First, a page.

I mean, there's nothing technically wrong with this book, I don't hate it. It's just so boring I didn't want to read it. It took me 3 days to force myself through the first 20%.
Everything is instant.. she gets kidnapped.. but she's hot for him. That can work.. if there's a connection.. but there's nothing. There's no depth to any of the characters, their backstories, or the main plot. It's like someone sat down and wrong a long synopsis.
If you don't care about any of those things, then maybe this book is for you. It wasn't for me.
Honestly, the best thing about this book is the cover. So, just enjoy that.. and avoid the text inside. It's really for the best.
"You look like mayhem and magic all rolled into one--which has been your aesthetic since the dawn of the wiggle dress."
I've been wanting to explore the 'Rogue Ethereal' series by Annie Anderson for some time. So, when I got the chance to read her upcoming release-- 'Priestess of Storms & Stone (Rogue Ethereal Book 5),' I jumped at it.
As I haven't read the previous books in the series, even with research.. I won't go back and talk about the origins of any of these characters. However, the lead-- Max, is incredibly likeable. She's funny, she's got a smart mouth I can completely relate to, and she often seems to subscribe to the 'throw punches first, ask questions later' belief system.. which I..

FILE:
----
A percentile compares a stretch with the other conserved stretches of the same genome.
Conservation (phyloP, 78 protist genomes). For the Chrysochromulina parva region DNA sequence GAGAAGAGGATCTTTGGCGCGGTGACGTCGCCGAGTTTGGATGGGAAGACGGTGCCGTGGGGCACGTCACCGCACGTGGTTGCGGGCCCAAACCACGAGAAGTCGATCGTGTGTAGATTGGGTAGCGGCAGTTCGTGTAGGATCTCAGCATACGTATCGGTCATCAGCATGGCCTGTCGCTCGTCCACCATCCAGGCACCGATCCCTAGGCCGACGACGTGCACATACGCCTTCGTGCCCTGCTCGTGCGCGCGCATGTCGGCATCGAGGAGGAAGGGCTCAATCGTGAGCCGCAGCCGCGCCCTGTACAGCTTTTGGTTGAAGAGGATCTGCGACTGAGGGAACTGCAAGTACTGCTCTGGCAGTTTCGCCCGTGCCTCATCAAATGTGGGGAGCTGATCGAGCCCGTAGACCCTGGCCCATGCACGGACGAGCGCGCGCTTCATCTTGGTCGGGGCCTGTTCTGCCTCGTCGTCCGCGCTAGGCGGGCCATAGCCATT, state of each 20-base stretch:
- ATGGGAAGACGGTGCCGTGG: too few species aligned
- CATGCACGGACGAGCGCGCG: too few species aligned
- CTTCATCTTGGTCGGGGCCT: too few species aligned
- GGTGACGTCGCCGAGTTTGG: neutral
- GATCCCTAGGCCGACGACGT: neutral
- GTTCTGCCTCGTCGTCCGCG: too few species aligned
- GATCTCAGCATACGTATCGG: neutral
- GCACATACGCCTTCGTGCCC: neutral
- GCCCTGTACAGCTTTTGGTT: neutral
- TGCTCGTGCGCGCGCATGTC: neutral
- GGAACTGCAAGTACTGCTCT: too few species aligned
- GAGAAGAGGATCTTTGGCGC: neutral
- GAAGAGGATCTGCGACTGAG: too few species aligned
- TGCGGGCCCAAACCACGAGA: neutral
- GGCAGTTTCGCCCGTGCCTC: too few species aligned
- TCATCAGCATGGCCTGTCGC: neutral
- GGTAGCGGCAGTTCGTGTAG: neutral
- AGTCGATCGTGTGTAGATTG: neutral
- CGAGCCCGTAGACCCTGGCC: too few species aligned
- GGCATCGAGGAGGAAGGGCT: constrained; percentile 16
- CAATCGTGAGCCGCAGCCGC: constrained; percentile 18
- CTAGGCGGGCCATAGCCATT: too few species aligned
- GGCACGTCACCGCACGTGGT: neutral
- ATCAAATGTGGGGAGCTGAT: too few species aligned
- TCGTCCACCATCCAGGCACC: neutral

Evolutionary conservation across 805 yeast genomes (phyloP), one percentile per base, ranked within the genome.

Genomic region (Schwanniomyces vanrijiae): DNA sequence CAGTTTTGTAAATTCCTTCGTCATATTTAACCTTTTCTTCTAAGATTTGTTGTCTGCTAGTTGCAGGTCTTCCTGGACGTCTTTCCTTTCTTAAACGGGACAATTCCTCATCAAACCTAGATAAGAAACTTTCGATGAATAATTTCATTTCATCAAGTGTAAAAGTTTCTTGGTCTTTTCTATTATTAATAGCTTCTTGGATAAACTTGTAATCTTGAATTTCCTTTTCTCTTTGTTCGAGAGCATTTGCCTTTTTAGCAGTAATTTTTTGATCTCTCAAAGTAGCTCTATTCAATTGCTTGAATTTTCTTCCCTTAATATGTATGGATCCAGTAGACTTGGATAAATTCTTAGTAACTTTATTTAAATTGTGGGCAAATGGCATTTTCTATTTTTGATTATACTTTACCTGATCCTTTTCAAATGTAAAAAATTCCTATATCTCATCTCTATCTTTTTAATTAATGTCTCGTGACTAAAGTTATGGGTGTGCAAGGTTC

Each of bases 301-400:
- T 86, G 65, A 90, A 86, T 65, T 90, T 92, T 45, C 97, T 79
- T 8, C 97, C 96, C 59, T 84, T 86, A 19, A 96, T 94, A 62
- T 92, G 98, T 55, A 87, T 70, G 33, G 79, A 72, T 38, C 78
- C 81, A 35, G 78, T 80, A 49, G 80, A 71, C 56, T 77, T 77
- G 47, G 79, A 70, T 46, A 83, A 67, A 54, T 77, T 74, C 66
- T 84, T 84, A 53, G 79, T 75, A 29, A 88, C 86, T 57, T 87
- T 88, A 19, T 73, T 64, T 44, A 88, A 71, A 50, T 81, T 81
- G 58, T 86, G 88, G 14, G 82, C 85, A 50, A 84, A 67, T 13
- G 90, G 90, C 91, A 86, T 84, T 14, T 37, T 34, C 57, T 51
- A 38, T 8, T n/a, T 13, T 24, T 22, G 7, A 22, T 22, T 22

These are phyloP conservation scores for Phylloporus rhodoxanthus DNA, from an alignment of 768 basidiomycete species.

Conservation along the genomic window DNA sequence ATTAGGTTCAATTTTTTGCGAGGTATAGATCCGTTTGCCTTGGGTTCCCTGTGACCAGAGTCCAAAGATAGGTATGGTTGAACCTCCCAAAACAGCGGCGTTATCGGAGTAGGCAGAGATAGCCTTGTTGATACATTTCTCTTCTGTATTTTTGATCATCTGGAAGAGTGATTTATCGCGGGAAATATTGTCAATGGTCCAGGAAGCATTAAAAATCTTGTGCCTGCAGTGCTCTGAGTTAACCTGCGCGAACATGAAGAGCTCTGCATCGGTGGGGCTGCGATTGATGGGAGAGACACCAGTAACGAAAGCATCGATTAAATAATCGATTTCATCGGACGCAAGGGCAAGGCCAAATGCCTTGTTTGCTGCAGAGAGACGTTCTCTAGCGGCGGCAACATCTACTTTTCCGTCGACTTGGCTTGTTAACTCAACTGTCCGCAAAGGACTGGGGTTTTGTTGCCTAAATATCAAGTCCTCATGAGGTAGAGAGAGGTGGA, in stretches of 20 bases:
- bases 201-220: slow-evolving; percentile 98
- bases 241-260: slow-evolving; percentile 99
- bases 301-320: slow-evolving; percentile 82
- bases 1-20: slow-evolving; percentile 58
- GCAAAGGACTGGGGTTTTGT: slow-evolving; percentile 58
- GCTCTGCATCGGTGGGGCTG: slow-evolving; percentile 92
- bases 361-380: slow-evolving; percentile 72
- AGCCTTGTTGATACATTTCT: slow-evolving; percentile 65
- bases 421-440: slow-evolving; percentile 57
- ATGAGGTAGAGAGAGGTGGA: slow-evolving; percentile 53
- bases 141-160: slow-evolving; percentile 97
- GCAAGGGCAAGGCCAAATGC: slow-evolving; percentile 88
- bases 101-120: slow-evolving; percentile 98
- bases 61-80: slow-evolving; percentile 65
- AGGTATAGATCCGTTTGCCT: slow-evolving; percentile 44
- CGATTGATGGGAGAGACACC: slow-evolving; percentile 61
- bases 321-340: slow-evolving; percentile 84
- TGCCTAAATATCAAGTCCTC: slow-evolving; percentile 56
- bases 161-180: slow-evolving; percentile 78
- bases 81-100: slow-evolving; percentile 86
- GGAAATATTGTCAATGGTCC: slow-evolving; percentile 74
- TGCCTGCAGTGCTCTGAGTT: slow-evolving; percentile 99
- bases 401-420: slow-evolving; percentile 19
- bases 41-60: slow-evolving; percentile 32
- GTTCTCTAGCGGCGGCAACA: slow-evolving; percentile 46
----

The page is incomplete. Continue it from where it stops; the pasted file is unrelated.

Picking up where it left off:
..well, I plead the fifth on that one.
This book finds Max on the trail of a newly turned succubus, making her way through the realm of Faerie, along with her entourage of guardians, friends, and family members. As is to be expected, not everyone's a friend. There are those who want her dead and those who want to use her to their own ends, but she's made a promise and intends to keep it. She's loyal and seemingly made of determination.
"The rational part of me knew I sounded co-dependent as f*ck. The irrational part of my brain told the rational one to go f*ck itself."
It's a well-structured novel with a lot of page-turning action. I feel like it's a bit of a guilty pleasure read because the author just seems to draw in as many tropes as possible and run with them. Long lost relative? Got it. Buried psychological trauma? Got it. Fated mates and tragic origins and characters who are not what they believe themselves to be? Got all those things too.
That's a pattern throughout the book actually.. the author loves to compile and collect. There's are multiple worlds of creatures at play, from fawns and dryads.. to demons and angels.. to wraiths and shifters.. even a kitsune.